How it Works
In each community we hold public storytelling events to gather first-person testimonies about the issue. From those conversations, we develop a series of plays to be performed by community and professional actors in the very wilderness spaces that are under attack. The plays are interspersed with facilitated dialogue about local efforts to make change, offering audiences a chance to be in conversation with one another and feel more connected to the material presented, empowering them to become educators and advocates for their neighborhoods. The plays are an adaptation of Homer’s The Odyssey, each community representing a section of the full story. Currently, the program is active in the North Fork of the Gunnison Region of Colorado.
This model works because in each town we collaborate with community stakeholders (policymakers, nonprofit organizations, activists, farmers, ranchers, forest rangers, ex-coal miners, and artists) to generate the plays. These individuals become the program’s Community Partners—or advocates within the community—who define and own the play, and sustain the larger activism beyond our production.
In addition to mobilizing civic engagement at a grassroots level, the plays also act as an indelible record of the largest loss to public lands our country has ever seen. They document a community’s unique history and culture at a particularly urgent moment in that community’s journey. Because they are based on true stories, the plays are marked by an authenticity of character and voice, and a sometimes-disarming honesty. They are very real and very accessible, and have the rare power to touch people on a deeply personal level, galvanizing communities to take action.
We also feel it is imperative to bring awareness of this socio-environmental issue to cities and directly to policymakers. Jessica speaks frequently about the fundamental disconnect between urban and rural cultures in America, and so this project strives to connect city audiences with stories about National Wilderness areas and the towns that depend on them. We hope (pending funding) to invite communities from each of these fifteen rural towns to travel to Washington, DC, Denver, and our home of New York City to produce the full Odyssey adaptation, where members from each town participate in their community’s section of the play.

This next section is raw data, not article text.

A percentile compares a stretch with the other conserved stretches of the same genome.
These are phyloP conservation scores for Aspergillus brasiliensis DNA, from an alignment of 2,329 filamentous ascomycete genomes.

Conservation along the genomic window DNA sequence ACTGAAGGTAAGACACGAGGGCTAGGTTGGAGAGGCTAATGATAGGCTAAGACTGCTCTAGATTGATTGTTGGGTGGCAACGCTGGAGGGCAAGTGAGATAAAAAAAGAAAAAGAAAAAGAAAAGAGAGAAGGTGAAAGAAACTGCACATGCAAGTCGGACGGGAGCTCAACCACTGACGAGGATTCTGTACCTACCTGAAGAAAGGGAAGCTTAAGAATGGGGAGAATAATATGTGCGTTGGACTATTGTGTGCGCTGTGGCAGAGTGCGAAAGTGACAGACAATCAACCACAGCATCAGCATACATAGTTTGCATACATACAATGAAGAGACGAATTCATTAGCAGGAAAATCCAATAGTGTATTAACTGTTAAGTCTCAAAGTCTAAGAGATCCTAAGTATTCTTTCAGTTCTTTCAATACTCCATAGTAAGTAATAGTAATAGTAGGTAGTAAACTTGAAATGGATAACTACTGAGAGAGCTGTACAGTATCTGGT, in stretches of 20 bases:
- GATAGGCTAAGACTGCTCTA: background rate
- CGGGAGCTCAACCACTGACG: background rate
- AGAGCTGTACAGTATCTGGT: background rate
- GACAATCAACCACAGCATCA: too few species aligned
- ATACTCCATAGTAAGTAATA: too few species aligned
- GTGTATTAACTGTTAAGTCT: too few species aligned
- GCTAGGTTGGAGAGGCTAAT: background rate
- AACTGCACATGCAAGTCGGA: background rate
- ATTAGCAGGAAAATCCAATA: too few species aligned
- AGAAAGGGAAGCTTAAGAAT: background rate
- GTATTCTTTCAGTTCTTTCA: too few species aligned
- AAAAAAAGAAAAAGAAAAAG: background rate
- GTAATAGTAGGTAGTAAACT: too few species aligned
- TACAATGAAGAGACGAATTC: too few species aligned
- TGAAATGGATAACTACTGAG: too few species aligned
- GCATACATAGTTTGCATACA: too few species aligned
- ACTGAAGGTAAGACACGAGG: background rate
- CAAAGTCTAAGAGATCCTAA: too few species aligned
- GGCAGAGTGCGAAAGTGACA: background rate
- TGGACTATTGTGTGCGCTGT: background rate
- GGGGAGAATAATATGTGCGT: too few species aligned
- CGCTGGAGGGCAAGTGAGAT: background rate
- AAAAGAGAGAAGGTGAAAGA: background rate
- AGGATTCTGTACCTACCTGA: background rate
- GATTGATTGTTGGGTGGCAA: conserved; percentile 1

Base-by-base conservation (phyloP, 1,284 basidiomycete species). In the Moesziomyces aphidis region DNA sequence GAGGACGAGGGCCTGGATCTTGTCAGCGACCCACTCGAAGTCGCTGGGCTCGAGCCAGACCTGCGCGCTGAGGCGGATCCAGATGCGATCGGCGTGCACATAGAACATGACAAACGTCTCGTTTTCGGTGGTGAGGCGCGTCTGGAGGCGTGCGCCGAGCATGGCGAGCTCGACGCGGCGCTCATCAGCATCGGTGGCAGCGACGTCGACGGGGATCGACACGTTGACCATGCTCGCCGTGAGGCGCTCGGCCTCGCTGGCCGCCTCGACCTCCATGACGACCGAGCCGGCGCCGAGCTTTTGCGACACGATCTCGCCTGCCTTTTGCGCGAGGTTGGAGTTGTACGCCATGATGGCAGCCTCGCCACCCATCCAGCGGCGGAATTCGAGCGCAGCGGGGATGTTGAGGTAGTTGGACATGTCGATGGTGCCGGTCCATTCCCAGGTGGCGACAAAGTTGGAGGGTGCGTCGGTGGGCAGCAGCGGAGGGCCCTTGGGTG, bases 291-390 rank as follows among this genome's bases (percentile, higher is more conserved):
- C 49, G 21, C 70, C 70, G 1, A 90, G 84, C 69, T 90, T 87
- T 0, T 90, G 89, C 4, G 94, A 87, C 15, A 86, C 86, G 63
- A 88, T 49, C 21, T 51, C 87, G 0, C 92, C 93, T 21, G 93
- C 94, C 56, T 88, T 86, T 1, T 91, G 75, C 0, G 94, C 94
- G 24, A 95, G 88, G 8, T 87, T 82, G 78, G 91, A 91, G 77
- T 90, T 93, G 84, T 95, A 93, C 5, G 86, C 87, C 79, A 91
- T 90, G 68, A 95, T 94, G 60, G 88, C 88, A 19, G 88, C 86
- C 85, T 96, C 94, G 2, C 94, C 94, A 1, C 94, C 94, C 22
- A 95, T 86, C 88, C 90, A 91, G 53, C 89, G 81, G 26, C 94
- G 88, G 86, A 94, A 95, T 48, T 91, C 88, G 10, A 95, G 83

Theatre is playful and enchanting, transformative and inherently joyful, and when armed with a deep social consciousness, theatre is power.
Theodore Roosevelt, who, contrary to our current president, believed in protecting and cherishing the land said, “The wildlife and its habitat cannot speak, so we must and we will.” Working on this program, we have encountered government employees so fearful of their own government that they are scared to talk to us. Us? I think, Community-responsive theatre makers? “We can’t be seen affiliating with you, it’s just too contentious right now,” one National Park Service official told us. And sometimes I forget, theatre can be dangerous, threatening—wild. Howard Shalwitz, co-founder of Woolly Mammoth Theatre Company, reminds us that “in repressive societies, theatre has often been aligned with the movement toward openness and freedom. In South Africa, theatre played a role in the struggle against apartheid. In Czechoslovakia, a playwright became the leader of a new democracy.” Theatre is playful and enchanting, transformative and inherently joyful, and when armed with a deep social consciousness, theatre is power.
One brave ranger met with us, anonymously, and told us that a forest is stronger the more diverse it is. “More diverse plant communities have higher functioning and survival rates, they just do, it’s just fucking science.” And while there is probably a more romantic way to phrase that, it makes me wonder, and I put to you: Can we harness the power of theatre to illuminate and be in proximity to the diversity of experiences and perspectives from across our nation (not just in our metropolitan centers), as a means of civil discourse, as a means of moving a functioning society forward?
Too Wild To Drill: An Odyssey strives to bring disparate communities together to influence environmental policy, to document a historic moment, to raise awareness in urban centers of what is happening in our rural communities, on our public lands, in towns you may not have thought to visit but which ultimately may unite us all.